Why is Star Wars set in space?

Earlier today, I was thinking that Star Wars could just as easily be set in a medieval fantasy world. You have the peasant boy who gets caught up in the quest to become a magical knight, save the princess, overcome the evil emperor, etc. Basically everything in Star Wars is just fantasy.

So why set it in space?

Are all the spaceships and lasers and planets just a shallow aesthetic topping to give the ol’ Hero’s Journey some added flair? I combed over the story again in my mind, and something stood out to me. There was, in fact, one particular thing that couldn’t be translated to medieval times: the Death Star.

Star Destroyers can just be galleons, jedi can just be paladins, droids can just be dwarves, but the Death Star… what would the Death Star be?

The Death Star is just the Death Star. It is this transcendent, floating orb of utter destruction. The Death Star can’t exist in any other universe than in Star Wars. It can’t be in a medieval fantasy. The closest thing that would come to that would maybe some sort of floating or flying siege engine…? which would be cool. But it just wouldn’t the Death Star. But, it wouldn’t work in a generic science fiction world either. (I’m tempted to say Star Trek, but Star Trek has its own complicated things going on that I don’t have time to get into.) In that generic world, we are bound to what is sorta speculatively feasible. But the Death Star is proudly, righteously, planet-explodingly unfeasible. Why on earth would anyone ever want to build a Death Star? A weapon the size of a moon? It can only exist in a space fantasy, because it’s so strikingly impossible.

See, the Death Star’s purpose as an artificial moon is not just a technological one; it’s a mythological one. The Emperor wants to strike terror into the hearts of his subjects. He doesn’t want to just blow them up; he wants to blow them up from a kickass robo-planet he flies around the galaxy with. Likewise, Lucas’ purpose is not to make a story that is technologically feasible, but mythologically resonant.

But I feel that because of this, some people think Star Wars is just about mythology. But Star Wars is about technology.

It’s also about how technology isn’t good enough. In its day, the movie was revolutionary for portraying a technologically advanced intergalactic civilization that still suffered from severe decay and poverty–as opposed to some generic, shiny science fiction world where enlightened man has conquered all obstacles. Star Wars is about rust, sleaze, and space stations.

There’s this super important scene in the movie where Darth Vader chokes Admiral Motti for having a disturbing lack of faith. Admiral Motti sees the Death Star as purely mechanical, but Vader–and the Emperor–aren’t fools. They recognize the spiritual–the Force–but only as a means to more power. Technology and imperial conquest are merely the consequence of their spiritual position.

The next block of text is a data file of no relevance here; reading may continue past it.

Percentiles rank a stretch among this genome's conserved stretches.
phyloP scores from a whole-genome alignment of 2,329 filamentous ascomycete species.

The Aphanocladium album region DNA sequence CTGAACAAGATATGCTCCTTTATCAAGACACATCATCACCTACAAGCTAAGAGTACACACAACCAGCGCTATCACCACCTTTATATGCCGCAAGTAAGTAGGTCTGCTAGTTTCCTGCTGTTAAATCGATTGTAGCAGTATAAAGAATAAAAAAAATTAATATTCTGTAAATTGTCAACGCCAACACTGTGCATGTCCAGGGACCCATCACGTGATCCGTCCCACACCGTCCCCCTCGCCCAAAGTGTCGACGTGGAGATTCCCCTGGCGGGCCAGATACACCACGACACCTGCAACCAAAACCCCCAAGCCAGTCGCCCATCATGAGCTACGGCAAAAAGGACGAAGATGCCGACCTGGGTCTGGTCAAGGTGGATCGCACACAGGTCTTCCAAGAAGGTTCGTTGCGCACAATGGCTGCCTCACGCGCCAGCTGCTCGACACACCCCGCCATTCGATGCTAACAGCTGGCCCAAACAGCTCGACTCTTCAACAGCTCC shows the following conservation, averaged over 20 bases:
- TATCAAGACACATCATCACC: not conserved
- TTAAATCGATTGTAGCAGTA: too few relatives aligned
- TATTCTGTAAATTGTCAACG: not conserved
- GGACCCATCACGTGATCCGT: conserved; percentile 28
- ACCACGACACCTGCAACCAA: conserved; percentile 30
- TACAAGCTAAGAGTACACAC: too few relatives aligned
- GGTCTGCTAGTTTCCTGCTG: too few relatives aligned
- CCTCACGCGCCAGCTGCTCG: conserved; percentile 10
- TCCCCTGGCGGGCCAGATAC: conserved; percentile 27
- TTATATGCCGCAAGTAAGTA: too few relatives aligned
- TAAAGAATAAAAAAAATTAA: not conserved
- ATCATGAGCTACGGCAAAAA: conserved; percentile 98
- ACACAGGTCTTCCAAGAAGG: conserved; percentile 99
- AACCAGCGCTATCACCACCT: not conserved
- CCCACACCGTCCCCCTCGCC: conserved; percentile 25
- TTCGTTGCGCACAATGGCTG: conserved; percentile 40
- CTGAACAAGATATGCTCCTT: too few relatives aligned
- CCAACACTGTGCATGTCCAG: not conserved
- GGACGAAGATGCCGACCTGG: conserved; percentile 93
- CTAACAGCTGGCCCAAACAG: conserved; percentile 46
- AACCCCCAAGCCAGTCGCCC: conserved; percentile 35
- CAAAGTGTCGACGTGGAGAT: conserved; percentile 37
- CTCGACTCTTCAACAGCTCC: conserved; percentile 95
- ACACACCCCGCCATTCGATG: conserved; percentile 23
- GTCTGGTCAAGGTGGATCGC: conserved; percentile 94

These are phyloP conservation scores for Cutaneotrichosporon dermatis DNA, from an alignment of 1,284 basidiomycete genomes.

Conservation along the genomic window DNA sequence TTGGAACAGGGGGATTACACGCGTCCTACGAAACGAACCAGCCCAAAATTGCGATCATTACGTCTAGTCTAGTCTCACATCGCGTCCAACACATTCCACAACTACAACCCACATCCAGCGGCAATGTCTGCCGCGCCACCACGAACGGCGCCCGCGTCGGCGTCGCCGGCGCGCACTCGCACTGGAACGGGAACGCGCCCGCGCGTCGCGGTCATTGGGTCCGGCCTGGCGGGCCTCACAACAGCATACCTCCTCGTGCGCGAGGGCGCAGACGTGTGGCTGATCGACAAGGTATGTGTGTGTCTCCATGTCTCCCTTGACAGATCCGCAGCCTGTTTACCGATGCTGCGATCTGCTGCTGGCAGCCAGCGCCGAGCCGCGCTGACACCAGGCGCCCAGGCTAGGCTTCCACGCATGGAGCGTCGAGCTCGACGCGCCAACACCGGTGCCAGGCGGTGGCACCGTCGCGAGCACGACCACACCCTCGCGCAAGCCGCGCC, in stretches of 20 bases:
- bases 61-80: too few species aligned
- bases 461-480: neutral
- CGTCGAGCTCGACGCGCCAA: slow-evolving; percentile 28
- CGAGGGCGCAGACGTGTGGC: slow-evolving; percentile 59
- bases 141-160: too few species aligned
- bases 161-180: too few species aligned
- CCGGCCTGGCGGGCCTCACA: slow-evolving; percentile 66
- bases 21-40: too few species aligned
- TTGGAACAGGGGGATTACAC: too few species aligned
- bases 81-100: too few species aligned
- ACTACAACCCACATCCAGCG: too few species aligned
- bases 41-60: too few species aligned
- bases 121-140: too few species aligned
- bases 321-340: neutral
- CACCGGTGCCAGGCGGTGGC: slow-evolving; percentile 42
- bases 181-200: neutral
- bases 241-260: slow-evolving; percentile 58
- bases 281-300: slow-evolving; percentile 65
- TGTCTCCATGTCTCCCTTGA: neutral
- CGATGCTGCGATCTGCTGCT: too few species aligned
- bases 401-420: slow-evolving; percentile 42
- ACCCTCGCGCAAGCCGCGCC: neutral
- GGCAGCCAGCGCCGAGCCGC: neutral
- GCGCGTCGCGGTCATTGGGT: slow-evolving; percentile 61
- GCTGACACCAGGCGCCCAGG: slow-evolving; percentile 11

But what is the result? A failing society only held together by fear.

Our heroes have to learn the truth. When Luke is in the Death Star trench, he has to put aside the targeting computer which has been shown to be ineffective. The only thing left he can trust in is the Force. And this is the message of Star Wars: technology isn’t good enough. Technology is always failing us. You need the spiritual.

Darth Vader, then, can’t just be a cursed knight in a medieval suit of armor. His armor itself has to be his life support, the technology that has allowed him to carry on doing evil. And, at the end, when he has renounced power and the Emperor and the dark side for the sake of his son, he forsakes his armor, as well. He takes off the mask that kept him alive–and trapped–for so long, so that he can see his son face to face. That is the real, that is the spiritual. And more than that: it’s love. The Emperor is quite comfortable using his supernatural powers, but he doesn’t love a single thing.

Death Star –> Technology is corrupt / used by power hungry people / generally failing –> We as individuals / society need to be awakened to the spiritual –> Luke’s Heroic Journey  –> Anakin’s Heroic Journey –> Love

We see in Star Wars this wonderful harmonic chain of artifact to theme to aesthetic to story to character. All of its parts fit together so preciously well. From this conceptual pattern, all the rest descends naturally: of course it has to be lightsabers instead of just blasters or just swords, because a lightsaber is connected to both the future and the past, symbolic power and technological power. Of course it has to be droids, and space ships, and different planets, and so on and so forth. It’s not just fantasy, it’s not just science fiction. It is just the way it has to be. It’s Star Wars. And it’s great.

We are still left with some interesting questions:

I. How well do the sequels and prequels integrate the idea of ‘technology is not good enough’? Do they echo it at all?

II. I think there’s a possible lesson about post-commercial art here in the way that Star Wars (internally) fully disconnects itself from our pop culture while at the same time (externally) becoming one of the most powerful forces of it. This lends it a sort of internal purity while also being crazy profitable. Then again, you have Ewoks…

III. Star Wars falls just short of Christianity by leaving the supernatural as a mostly impersonal, mysterious power. How can we continue the narrative of the spiritual triumphant over technological while also representing the spiritual in the specific incarnation of Christ? What does Christian science fantasy look like? I’m predicting something akin to Mormonism. Mormons also happen to be super interested in science fiction… there’s something happening here.




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